“We are earth people on a spiritual journey to the stars. Our quest, our earth walk, is to look within, to know who we are, to see that we are all connected to all things, that there is no separation, only in the mind.” – Lakota Seer
The native people of North America were a group of over 550 tribes. The area was populated by a peaceful group of land lovers for hundreds and thousands of years. When Columbus came to America in 1492 he started a wave of exploration and immigration that continues.
Our 50 United States evolved out of 13 small colonies. As a child of the 1960s, I learned about “Manifest Destiny” and the “Savage Redman.” In the 1970s, as we celebrated our patriotic bicentennial surrounding 1976, there was a lot of flag waving and revived interest in everything American from history to architecture to folk art. Somehow we forgot what the “American Indians” had happen to them by our ancestors. My English and Irish great great great grandparents escaped religious persecution by coming to Massachusetts and New York. This land was the “land of the tomorrow” and as the song lyrics go… “This land was made for you and me….”
Were the city streets paved in gold? My great great grandfather was a Connecticut farmer who went to Sacramento in 1849 and struck gold! My ancestors fought in the Revolution and the Civil War, they endured unbearable sadness and hardships as children died young and adults fell victim to diseases and incurable sickness. This is the story of America – and it’s a melting pot. Now its time to re-think what we were taught.
How did the Native American’s feel when the white man arrived here? Did an Indian Chief actually sell Manhattan for $23 in wampum? Did Pocahontas and Minnehaha welcome the white man and help the new settlers? How much was legend and how much is factual? I’d like to go back in time and meet some of the native people who lived in the 1800s when their tribes were a “vanishing race.”
On a recent visit to the Seattle Art Museum, I was lucky to see a fabulous photography exhibit by Edward S. Curtis. If you are not familiar with that name, look it up. Curtis documented local Seattle tribe members on glass plate negatives and film. He actually compiled a historic book contained hundreds of photo-engravings from the late 19th Century. The words of Chief Seattle can be heard in my mind….
“Man did not weave the web of life, he is merely a strand in it. Whatever he does to the web, he does to himself. How can you buy or sell the sky, the warmth of the land? The idea is strange to us. Every part of the earth is sacred to my people. Every shining pine needle, every sandy shore. Every mist in the dark woods, every clearing and humming insect is holy in the memory and experience of my people. We are part of the Earth and it is part of us. We know that the white man does not understand our ways.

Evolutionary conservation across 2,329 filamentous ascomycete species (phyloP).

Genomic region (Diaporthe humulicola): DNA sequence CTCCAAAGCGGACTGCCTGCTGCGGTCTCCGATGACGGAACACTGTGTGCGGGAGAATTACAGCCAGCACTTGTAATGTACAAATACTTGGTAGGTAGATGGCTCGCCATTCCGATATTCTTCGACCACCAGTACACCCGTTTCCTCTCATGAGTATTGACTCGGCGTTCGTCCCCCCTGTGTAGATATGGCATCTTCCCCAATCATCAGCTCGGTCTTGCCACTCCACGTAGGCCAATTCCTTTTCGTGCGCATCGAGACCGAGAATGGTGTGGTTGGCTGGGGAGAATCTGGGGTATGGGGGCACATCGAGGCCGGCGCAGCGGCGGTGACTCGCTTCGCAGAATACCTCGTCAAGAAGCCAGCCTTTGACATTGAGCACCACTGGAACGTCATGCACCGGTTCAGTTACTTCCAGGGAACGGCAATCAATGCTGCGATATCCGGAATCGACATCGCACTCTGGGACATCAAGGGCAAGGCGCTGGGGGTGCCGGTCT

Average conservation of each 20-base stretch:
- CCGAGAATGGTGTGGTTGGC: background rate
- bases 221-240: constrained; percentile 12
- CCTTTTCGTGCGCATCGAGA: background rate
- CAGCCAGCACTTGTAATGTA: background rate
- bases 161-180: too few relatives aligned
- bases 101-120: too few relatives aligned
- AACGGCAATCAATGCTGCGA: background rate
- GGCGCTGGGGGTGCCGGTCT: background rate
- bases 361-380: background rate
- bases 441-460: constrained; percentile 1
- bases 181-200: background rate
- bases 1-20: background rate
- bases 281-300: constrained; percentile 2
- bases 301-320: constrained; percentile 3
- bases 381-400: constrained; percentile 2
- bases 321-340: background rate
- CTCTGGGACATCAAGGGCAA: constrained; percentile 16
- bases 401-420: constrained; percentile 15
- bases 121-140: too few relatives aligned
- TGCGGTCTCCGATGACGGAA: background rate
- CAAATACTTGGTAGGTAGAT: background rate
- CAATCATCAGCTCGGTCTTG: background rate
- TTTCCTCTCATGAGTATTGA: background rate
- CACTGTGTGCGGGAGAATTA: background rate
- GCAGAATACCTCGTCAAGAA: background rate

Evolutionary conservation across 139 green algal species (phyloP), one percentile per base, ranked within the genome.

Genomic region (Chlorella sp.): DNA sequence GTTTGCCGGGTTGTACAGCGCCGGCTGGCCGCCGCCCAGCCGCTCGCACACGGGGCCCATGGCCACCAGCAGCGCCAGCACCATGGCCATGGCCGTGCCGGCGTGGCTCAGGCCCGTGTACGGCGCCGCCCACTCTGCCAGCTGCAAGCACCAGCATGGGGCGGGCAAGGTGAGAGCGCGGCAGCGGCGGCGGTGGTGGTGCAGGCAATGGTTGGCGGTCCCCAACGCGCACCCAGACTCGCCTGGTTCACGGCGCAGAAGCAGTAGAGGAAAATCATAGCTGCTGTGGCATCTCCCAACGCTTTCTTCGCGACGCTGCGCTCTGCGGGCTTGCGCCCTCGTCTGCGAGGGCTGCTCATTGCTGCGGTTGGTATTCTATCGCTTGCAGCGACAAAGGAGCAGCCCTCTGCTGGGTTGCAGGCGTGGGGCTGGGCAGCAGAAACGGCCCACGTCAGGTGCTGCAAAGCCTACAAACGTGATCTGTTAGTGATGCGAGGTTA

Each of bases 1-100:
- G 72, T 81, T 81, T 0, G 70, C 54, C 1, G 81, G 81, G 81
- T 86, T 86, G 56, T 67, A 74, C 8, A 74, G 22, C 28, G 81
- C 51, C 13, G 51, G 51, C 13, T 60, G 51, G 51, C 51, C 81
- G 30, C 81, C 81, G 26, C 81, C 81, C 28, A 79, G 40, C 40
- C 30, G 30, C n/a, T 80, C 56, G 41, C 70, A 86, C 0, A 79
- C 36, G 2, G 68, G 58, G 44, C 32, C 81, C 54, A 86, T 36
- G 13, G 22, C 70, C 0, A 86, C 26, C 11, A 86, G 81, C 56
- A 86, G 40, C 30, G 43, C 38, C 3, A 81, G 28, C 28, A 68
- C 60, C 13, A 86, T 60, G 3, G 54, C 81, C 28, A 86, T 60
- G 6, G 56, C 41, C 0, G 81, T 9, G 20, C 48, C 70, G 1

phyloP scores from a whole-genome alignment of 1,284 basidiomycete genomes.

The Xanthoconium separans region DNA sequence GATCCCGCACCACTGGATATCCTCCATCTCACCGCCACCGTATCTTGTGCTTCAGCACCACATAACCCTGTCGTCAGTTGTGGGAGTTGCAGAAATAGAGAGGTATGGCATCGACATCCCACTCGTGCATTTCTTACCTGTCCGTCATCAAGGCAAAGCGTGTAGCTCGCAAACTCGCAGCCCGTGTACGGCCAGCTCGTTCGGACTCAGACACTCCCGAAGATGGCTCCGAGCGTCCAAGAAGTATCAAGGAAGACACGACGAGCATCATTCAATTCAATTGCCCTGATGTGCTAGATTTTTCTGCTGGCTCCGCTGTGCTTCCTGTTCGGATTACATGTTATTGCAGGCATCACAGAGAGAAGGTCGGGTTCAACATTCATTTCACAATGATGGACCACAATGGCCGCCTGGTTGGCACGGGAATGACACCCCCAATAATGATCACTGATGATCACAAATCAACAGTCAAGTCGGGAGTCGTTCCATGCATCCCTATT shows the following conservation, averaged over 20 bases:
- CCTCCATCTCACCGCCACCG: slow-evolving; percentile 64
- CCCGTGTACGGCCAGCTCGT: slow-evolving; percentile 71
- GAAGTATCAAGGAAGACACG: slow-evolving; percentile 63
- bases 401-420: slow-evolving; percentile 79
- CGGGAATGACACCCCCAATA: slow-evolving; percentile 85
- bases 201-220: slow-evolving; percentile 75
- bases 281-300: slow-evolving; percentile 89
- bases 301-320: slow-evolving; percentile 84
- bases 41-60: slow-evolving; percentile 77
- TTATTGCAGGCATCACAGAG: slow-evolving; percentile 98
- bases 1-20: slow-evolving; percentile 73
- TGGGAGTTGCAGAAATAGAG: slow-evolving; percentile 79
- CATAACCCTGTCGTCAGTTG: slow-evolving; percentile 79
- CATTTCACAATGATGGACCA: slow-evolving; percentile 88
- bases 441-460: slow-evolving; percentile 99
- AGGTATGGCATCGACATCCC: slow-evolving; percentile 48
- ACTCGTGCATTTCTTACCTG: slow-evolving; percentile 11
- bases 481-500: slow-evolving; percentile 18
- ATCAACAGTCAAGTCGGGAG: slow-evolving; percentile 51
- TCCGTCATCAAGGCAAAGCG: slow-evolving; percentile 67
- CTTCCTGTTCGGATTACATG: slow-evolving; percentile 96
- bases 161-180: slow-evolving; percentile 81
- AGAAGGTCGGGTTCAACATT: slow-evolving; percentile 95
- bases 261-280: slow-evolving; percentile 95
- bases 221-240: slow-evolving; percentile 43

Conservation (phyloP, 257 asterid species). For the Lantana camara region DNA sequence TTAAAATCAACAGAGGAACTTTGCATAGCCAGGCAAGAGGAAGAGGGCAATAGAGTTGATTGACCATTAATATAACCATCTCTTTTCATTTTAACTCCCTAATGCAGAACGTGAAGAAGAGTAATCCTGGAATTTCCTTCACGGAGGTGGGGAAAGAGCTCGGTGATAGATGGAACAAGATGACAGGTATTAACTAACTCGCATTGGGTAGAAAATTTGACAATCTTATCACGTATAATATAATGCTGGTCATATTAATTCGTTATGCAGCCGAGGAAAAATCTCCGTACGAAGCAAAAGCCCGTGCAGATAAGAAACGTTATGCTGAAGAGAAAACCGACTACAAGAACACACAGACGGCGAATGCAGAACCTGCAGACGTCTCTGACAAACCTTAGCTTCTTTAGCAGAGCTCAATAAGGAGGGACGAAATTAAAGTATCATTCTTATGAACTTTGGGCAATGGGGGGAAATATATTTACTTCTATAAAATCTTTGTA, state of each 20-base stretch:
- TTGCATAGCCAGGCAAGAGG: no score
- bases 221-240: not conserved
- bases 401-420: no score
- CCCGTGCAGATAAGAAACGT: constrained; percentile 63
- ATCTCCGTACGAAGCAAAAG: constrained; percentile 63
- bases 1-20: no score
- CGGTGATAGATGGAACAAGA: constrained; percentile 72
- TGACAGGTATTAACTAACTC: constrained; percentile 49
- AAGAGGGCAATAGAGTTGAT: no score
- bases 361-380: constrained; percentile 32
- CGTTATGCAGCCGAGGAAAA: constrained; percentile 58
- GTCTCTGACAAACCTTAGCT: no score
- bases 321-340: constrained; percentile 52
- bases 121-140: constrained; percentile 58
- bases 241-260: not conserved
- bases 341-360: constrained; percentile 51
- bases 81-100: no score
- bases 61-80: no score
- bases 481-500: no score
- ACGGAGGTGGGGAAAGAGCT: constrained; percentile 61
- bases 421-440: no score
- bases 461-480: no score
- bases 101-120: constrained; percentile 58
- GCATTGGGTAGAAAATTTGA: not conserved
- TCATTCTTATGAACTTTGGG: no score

One portion of the land is the same to him as the next, for he is a stranger who comes in the night and takes from it whatever he needs. The Earth is not his brother, but his enemy, and when he has conquered it he moves on.”
This quote is a reminder. It is a gentle guide. It is the truth. It is time to save the environment. It is a wake-up call to conserve energy and we need a Green New Deal. We have got to protect our environment, parkland and open space. We have got to share and protect the land and recycle all that we can.
Our town is taking steps in the right direction. Did you hear about the Transition Longmeadow group? Do you know how the Energy and Sustainability Committee has been conducting an energy audit (electricity and gas use) for each and every public building in town? The plastic bag ban has been officially approved by the Attorney General – and the ban will start in 6 months. We are taking baby steps ahead. It is hard to take a giant leap when we have old-fashioned thinking and an ancient infrastructure below our roads and streets. Did you know there are still public buildings with asbestos and K & T (Knob and Tube) electrical wiring? Are we running an energy efficient town? Are we thinking about the air we breathe and the health of our seniors and children – and all of us in the middle?
Do you know about the proposed Tennessee Valley Pipeline expansion that has been proposed on land now owned by the Longmeadow Country Club? Is it safe to have a metering station near a school in a residential neighborhood? Are we all doing our best to anticipate the needs of future generations? We are all part of the web of life and our fate is woven together with that of our neighbors. Let’s think outside the box and come up with some well thought out solutions to make this a better place. Why are we here anyway? Let’s repair the world, as best we can.
Thank you. This topic will be expanded upon in the coming weeks and months. In the meantime, stop sitting in your car with the engine on while you use your cell phone. You are wasting precious gas and polluting the air.
– By Betsy Huber Port